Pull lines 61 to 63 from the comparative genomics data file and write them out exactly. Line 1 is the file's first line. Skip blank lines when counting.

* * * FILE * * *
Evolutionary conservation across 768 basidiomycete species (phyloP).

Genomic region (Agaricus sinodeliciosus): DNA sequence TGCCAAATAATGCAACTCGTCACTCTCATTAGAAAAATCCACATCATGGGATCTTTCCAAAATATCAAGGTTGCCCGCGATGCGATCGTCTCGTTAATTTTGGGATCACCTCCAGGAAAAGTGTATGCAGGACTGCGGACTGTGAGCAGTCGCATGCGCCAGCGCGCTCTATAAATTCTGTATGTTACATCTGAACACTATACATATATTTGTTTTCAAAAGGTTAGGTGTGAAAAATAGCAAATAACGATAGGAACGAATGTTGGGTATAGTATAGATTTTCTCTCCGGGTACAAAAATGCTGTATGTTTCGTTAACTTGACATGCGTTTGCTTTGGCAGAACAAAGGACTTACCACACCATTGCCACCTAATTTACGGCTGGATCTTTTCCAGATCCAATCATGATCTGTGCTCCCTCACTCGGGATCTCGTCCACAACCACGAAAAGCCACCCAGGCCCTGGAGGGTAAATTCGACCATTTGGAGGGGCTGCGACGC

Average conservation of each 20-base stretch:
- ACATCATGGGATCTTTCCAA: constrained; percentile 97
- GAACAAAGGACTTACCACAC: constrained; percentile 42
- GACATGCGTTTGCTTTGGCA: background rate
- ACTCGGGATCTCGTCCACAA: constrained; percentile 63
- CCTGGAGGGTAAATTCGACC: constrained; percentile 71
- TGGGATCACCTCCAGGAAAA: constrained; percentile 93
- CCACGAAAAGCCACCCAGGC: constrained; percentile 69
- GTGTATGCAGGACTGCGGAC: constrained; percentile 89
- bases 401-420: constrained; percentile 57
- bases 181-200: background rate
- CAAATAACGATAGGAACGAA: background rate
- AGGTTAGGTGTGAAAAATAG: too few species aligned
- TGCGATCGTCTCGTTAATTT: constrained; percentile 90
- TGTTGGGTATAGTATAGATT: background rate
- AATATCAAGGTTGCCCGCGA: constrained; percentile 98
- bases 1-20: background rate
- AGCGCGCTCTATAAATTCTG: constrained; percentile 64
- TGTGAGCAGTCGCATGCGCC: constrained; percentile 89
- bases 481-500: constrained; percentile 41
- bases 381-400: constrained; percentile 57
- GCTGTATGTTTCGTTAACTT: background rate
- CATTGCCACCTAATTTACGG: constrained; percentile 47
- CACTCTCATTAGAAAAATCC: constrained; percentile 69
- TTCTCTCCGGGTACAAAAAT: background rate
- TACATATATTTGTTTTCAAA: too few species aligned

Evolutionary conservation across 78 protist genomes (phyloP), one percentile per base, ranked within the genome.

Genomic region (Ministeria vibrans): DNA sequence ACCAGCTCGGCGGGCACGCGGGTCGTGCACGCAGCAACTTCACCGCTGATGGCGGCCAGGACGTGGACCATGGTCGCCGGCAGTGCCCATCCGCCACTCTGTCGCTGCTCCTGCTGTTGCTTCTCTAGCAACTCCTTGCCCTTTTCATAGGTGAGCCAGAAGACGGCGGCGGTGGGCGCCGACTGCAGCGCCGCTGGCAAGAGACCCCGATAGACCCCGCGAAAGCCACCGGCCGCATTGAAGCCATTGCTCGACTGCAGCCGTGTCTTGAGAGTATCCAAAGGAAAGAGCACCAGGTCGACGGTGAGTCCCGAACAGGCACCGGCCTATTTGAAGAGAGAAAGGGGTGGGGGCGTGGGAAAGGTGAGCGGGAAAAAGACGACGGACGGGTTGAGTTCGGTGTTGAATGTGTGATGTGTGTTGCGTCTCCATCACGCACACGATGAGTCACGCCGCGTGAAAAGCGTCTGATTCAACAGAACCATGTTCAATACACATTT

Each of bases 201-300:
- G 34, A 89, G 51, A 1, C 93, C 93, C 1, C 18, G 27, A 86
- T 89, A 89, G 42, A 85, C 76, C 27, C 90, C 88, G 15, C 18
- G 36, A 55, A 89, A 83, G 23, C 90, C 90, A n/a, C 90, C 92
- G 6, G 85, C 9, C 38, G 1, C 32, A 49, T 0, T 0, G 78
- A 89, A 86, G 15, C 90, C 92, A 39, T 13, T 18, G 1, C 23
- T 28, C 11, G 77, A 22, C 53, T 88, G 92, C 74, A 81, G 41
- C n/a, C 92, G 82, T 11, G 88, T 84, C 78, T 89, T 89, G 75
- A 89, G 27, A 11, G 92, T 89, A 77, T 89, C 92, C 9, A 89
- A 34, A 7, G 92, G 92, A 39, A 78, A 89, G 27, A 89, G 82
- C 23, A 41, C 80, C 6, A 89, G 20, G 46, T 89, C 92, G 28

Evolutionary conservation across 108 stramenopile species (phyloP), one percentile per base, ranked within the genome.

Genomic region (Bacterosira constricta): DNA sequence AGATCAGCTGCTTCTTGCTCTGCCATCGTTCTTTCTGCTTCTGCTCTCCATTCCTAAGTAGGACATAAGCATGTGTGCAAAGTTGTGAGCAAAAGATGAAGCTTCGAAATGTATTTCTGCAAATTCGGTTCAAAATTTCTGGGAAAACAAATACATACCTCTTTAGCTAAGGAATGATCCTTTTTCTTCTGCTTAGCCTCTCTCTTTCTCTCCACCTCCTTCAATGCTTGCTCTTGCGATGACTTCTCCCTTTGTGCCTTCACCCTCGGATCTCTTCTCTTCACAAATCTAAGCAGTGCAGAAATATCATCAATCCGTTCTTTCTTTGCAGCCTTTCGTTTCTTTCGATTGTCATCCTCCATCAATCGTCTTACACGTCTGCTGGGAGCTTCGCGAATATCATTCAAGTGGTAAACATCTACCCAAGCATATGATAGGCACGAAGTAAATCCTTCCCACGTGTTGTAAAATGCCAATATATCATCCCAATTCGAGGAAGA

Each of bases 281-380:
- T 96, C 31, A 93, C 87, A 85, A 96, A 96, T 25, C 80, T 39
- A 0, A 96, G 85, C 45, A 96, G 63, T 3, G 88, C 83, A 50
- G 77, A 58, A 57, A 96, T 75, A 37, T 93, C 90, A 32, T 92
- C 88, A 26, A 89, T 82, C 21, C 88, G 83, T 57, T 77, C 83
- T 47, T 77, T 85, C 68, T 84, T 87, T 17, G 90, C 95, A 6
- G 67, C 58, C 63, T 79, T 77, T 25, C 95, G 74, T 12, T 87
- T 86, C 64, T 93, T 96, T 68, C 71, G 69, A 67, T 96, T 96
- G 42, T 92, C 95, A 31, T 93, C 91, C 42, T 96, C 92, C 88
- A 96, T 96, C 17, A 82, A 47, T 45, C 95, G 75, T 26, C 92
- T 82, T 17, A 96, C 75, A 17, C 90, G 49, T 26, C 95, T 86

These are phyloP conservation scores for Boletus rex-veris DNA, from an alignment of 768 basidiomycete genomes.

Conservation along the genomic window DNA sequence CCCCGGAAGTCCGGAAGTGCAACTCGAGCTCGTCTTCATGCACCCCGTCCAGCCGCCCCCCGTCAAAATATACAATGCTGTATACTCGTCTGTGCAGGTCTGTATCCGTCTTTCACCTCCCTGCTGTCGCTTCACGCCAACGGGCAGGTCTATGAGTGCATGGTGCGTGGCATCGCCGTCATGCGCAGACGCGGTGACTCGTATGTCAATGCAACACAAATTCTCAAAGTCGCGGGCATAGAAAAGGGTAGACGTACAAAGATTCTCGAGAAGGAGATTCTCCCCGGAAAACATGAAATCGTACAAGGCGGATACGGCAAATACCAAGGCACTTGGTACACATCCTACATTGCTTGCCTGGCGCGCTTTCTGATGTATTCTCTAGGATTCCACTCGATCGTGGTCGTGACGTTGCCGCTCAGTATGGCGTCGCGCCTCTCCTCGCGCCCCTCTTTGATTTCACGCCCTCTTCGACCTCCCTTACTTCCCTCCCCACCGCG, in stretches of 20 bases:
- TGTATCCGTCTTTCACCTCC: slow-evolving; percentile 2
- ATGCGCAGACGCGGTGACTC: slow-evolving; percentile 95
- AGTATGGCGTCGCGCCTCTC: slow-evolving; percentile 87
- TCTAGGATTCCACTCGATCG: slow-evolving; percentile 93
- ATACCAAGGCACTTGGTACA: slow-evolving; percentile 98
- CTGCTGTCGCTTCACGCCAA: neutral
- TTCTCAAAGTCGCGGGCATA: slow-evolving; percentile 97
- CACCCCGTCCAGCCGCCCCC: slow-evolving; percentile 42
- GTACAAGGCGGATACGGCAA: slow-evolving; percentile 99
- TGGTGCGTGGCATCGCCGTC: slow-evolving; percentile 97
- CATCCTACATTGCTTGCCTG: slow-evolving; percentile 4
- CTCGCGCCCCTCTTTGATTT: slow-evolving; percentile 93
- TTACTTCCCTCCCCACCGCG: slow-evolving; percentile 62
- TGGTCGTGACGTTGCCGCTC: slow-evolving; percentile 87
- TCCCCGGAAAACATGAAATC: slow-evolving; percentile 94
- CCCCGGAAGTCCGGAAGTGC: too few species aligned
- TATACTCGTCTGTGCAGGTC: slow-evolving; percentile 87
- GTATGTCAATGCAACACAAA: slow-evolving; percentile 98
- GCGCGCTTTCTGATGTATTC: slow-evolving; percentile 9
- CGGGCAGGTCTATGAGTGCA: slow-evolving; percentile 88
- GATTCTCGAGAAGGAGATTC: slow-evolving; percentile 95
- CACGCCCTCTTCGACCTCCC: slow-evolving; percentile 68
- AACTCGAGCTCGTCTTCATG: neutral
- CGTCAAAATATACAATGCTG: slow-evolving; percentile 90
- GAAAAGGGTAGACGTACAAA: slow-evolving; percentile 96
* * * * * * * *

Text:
- ATACCAAGGCACTTGGTACA: slow-evolving; percentile 98
- CTGCTGTCGCTTCACGCCAA: neutral
- TTCTCAAAGTCGCGGGCATA: slow-evolving; percentile 97